Archbishop Burke said he found the U.S. election results satisfying in one particular aspect -- a high number of voters said they gave priority consideration to moral questions.

"That is encouraging to me. It is also a great challenge, because now it falls to the church and to other moral leaders to continue to raise these questions, to write about them, to engage in civic discourse so that they continue to have that priority," he said.

That means doing a better job promoting awareness of the moral law, which is "very weak at the present moment," he said.

The archbishop said the election year, characterized by heightened interest and heightened reactions, offered an opportunity to press pro-life issues. Now that it's over, the more arduous task is "teaching in season and out of season," he said.

"There's no sense on my part of having accomplished something and now being finished with it," he said.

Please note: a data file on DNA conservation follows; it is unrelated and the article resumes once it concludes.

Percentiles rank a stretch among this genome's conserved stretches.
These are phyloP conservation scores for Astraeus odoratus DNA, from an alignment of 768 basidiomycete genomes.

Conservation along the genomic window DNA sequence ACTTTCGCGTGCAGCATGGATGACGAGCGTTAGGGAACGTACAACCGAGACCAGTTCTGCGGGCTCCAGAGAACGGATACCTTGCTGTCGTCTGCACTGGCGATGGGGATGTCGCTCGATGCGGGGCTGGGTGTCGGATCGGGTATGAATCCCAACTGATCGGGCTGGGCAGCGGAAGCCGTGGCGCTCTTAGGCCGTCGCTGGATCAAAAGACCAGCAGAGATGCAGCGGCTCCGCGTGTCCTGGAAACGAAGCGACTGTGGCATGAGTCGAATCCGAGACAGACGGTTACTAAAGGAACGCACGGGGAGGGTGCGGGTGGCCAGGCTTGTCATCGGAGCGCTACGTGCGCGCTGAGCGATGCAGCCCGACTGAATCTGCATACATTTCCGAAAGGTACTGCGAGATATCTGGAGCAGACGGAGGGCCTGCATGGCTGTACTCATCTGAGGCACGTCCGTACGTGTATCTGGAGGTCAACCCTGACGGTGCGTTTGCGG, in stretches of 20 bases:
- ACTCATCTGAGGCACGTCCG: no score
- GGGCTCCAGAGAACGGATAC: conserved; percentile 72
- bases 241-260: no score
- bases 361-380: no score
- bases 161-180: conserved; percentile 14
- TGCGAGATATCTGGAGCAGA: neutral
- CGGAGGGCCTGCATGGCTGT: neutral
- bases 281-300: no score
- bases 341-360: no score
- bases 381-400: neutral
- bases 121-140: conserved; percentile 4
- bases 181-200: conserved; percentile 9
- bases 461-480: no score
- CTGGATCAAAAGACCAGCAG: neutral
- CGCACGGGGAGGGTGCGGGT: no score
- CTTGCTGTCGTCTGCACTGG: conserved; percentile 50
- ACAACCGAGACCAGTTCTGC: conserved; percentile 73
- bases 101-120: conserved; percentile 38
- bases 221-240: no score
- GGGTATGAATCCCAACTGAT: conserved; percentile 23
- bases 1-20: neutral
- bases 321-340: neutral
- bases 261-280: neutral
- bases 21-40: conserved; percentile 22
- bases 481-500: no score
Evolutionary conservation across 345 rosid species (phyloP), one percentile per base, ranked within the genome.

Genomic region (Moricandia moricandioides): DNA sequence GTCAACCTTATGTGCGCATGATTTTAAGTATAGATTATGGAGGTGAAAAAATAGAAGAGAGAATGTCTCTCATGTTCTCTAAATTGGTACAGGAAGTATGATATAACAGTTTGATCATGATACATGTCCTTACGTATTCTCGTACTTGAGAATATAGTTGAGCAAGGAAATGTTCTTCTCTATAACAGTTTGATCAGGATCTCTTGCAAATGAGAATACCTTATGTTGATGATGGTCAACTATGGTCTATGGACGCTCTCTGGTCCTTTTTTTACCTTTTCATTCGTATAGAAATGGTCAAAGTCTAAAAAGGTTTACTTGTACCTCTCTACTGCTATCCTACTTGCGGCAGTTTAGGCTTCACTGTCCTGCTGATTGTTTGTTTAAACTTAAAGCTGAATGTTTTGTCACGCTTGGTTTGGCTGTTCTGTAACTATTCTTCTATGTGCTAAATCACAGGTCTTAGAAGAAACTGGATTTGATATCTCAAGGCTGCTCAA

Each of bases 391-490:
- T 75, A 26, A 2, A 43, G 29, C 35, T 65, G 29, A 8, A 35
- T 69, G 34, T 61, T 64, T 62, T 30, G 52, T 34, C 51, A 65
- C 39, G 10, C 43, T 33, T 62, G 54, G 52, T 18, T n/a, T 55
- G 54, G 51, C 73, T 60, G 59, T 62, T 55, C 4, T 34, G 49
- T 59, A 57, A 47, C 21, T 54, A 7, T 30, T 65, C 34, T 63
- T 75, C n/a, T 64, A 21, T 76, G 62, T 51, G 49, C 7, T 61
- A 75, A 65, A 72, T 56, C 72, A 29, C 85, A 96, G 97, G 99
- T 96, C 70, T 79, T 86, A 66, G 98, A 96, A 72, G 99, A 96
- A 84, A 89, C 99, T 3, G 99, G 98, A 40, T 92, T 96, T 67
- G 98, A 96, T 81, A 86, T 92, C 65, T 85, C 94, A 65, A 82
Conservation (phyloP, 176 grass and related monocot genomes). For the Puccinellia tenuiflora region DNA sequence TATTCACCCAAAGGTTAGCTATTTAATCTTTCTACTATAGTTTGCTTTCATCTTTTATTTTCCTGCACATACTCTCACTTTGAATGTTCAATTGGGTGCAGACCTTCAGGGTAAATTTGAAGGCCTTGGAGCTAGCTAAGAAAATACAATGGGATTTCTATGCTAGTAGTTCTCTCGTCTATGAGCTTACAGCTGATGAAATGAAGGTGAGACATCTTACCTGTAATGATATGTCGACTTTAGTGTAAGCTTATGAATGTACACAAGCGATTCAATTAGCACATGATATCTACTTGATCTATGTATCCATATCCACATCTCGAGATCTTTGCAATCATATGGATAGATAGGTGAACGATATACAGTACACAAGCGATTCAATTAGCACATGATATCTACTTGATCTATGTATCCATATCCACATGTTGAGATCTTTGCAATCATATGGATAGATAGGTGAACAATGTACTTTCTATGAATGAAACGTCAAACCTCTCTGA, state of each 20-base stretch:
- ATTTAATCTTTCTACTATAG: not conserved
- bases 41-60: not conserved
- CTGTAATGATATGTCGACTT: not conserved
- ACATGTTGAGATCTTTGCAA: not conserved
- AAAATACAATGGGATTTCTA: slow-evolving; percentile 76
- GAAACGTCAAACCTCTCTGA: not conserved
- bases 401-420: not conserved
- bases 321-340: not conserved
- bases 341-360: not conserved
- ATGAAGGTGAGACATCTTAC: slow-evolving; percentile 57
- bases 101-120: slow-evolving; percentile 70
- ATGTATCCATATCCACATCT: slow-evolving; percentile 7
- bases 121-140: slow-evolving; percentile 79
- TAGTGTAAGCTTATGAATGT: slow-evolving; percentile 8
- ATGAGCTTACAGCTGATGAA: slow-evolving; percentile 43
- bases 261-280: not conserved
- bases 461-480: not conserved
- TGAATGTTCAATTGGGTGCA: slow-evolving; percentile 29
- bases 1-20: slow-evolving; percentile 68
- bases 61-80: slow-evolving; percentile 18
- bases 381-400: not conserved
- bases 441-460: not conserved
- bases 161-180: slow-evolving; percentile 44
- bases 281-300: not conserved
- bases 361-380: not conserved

In that regard, Archbishop Burke said he had recently begun a pastoral conversation with a Catholic St. Louis-area congressman who has "a perfect pro-abortion record." He said he would do the same with any other Catholic politician whose policies contradict the church's teaching on life issues.

It's not a matter of calling people on the carpet, but of calling Catholics to conscience, the archbishop said.

Underlining the sacramental consequences -- such as refusal of Communion -- is a pastoral responsibility, Archbishop Burke said. It is also a way for the church to show it is serious about these fundamental issues, he said.

"Let's just be honest, the application of the church's discipline in this regard is weak," he said.

"I've said over and over, though people don't like to hear it, but it is a source of scandal, not only to Catholics but to non-Catholics, who expect from the Catholic Church that the teaching on the sacredness of human life is firm," he said.